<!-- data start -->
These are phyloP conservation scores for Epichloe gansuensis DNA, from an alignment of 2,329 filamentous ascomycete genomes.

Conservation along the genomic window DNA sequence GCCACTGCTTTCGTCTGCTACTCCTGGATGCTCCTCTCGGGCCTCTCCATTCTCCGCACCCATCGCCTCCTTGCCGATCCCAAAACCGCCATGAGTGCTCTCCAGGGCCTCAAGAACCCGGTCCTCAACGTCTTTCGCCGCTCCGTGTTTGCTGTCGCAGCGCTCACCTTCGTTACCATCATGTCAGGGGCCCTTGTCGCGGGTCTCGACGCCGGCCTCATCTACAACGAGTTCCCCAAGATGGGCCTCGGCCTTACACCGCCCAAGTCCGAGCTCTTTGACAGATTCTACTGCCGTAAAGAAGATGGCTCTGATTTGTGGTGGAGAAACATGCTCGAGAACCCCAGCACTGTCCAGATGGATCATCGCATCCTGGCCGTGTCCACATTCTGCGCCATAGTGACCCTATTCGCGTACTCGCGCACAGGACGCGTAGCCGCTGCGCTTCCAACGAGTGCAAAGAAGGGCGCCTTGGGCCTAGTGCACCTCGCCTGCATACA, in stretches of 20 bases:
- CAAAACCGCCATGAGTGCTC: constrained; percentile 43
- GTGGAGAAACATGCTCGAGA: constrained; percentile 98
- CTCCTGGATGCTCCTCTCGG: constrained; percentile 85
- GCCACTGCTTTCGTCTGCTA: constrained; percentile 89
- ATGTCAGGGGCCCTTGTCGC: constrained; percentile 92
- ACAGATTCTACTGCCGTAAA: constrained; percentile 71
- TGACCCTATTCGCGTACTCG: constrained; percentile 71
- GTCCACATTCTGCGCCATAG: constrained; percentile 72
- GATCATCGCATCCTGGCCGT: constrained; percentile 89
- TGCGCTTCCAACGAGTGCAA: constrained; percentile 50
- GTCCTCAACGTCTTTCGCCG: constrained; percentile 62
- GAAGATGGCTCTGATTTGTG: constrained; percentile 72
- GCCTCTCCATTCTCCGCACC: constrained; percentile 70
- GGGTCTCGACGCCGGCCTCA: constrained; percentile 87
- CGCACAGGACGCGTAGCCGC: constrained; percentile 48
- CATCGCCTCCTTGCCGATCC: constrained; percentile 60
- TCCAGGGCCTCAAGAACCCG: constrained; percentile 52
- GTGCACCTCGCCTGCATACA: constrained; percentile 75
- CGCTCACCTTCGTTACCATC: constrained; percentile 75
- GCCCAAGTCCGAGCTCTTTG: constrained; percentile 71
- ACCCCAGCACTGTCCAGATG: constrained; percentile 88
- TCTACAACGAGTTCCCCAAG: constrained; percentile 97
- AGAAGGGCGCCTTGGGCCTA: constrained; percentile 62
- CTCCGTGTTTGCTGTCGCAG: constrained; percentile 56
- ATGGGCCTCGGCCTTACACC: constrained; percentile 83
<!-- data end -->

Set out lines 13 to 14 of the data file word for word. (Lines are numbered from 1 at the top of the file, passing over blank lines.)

- GTCCTCAACGTCTTTCGCCG: constrained; percentile 62
- GAAGATGGCTCTGATTTGTG: constrained; percentile 72